A treecreeper in the garden this morning

It is a bright and cold morning in Exeter and I was pleased to see a treecreeper on one of my large oak trees.

Funny thing about treecreepers is they always go up a tree looking for insects with their heads / beaks upwards – this contrasts with nuthatch who go downwards with their heads / beaks pointing down!

There are a good selection of birds in the garden at the moment including a family group of bullfinches, nuthatches, great tits, coal tits, blue tit and marsh tit.

Dotterels and a Golden Plover

Yesterday was my last day on Scilly for a while – managed to get up to the Golf Course to see a couple of Dotterel and a summer plumage Golden Plover

Female Dotterel on the left, the Golden Plover’s back in the middle and a male Dotterel on the right – they were distant and there was a bit of a heat haze but hopefully you get the idea!

Female Dotterel

Male Dotterel and the golden Plover

The Golden Plover

They will all be heading north  to the high uplands

And I am heading to Dartmoor for 10 Tors ….

The Little Bittern revisited

Birding is taken very seriously on Scilly by the select few

Here is is Joe Pender (Scillonian, boatman and  seabird legend)  with his spaniel – both on the Little Bittern

Out in the open and a fabulous performer

There is only one way to get a goby down your gullet

Always alert and on the case

Britain’s latest breeding bird – the same size as a moorhen!  It is tiny.

There are few benefits to climate change but this is one.

 

 

Tresco birds and squirrels

A great day’s birding on Tresco

A Black-winged Stilt

Two birds on thenGreat Pool – the first since 2006 (I think)

A Blue-headed wagtail

An Eastern race of the Yellow Wagtail

A male Pintail

A Shelduck

A Red-legged Partrdge

A Robin

A Red Squirrel – part of the Tresco introduction programme

Out in the gardens – away from the feeders

The introduced Golden Pheasant

Little Ringed Plover

There was a Little Ringed Plover on the Pool at Lower Moors yesterday.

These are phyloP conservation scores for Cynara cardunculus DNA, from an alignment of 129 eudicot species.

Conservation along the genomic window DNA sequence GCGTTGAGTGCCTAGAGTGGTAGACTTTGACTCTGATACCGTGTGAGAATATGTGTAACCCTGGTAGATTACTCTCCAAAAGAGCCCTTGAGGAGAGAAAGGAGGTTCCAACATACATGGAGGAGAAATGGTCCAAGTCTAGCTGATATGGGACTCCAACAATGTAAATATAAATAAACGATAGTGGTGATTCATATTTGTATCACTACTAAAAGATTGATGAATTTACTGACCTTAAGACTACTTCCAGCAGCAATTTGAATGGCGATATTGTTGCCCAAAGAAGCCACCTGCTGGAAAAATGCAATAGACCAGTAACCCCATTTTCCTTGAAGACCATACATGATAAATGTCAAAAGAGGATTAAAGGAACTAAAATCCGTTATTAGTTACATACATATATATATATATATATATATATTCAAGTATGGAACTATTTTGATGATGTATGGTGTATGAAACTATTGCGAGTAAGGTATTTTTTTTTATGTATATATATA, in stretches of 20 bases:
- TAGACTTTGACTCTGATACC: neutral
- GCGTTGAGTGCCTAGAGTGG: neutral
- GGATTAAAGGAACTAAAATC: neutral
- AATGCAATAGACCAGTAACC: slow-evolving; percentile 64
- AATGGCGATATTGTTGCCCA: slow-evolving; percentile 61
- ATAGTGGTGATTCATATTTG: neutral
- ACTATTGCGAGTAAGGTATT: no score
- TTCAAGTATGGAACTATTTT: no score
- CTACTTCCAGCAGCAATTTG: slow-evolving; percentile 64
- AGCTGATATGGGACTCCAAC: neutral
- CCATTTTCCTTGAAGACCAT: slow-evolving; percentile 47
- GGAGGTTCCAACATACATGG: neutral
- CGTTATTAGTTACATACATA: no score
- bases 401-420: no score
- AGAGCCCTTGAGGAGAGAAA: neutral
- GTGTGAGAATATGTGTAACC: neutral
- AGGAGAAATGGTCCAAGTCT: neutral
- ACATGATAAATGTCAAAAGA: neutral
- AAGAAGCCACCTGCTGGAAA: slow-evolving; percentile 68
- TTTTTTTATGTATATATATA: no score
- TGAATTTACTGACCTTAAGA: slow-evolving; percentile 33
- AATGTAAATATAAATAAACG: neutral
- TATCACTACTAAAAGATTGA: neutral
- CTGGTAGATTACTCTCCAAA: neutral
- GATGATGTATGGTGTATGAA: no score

The yellow ring around the eye helps distinguish this species from the Ringed Plover

It is a long time since I’ve seen a Little Ringed Plover – used to see them in Northamptonshire on newly excavated gravel pits when I lived there in the 1980s and 1990s.

Peninnis Head

I spent the morning yesterday on Peninnis Head – it was very breezy and cold.

The ‘lighthouse’ on the point

Thrift by a rock

White horses out at sea

A Ring Ouzel

A well marked male was very skulking and elusive – the best photo I could manage

A cracking Wheatear

The islands are fully of wheatears at the moment – amazing that none stay to breed – all the birds are migrants on their way to the uplands

Out to sea the Royal Marines were battling the waves on their way to the Islands – must have been an uncomfortable crossing

They finally arrived – four landing craft in all – with their valuable cargoes – 4 gigs ready for the weekend

Two smaller craft were moored up by the Quay

More Scilly Birds

It was a glorious day on Scilly yesterday – I walked over 12 miles and my shorts and flip flops had their first outing of the year too. I photographed a selection of common birds and re-visited the Little Bittern.


A Wheatear


One of Scilly’s numerous and very tame Song Thrushes


A Mallard at Higher Moors


A Gadwall at Higher Moors


A Dunlin approaching full summer plumage


A Coot


A Blackbird – Scilly Blackbirds have very red bills


A reflection of the Little Bittern


Off hunting again


Backlit in the late afternoon sunshine

Little Bittern at Lower Moors

I was lucky enough yesterday to get a tipoff from Spider, a resident birder on Scilly who told me that there was a Little Bittern at Lower Moors on St Mary’s. Little Bitterns can be very skulking but this adult female was very obliging.


Little Bitterns are very small herons – the Collins Field Guide describes them as being smaller than a Moorhen. They are agile climbers. Here the female is in hunting mode.


She has seen a fish and pounces


Head right up to swallow


Here is a second sequence of her catching a fish


Attack


Success


A head on shot


At last she come right out into the open


This is probably my favourite photograph

Until pretty recently Little Bitterns were considered very rare passage migrants in the UK. In 1984 a pair bred in Yorkshire. Then in 2010 they bred in the Somerset Levels for the first time and have bred there again since.

The Somerset Levels have seen a concerted effort by RSPB, The Wildlife Trust and Natural England to create new and extensive wetland areas and this combined with climate change has attracted Little Bitterns to the UK.

It will be interesting to see how their colonisation develops and whether they spread to the large habitat creation projects in the East Anglian Fens at places such as Wicken Fen, Lakenheath Fen and the Great Fen.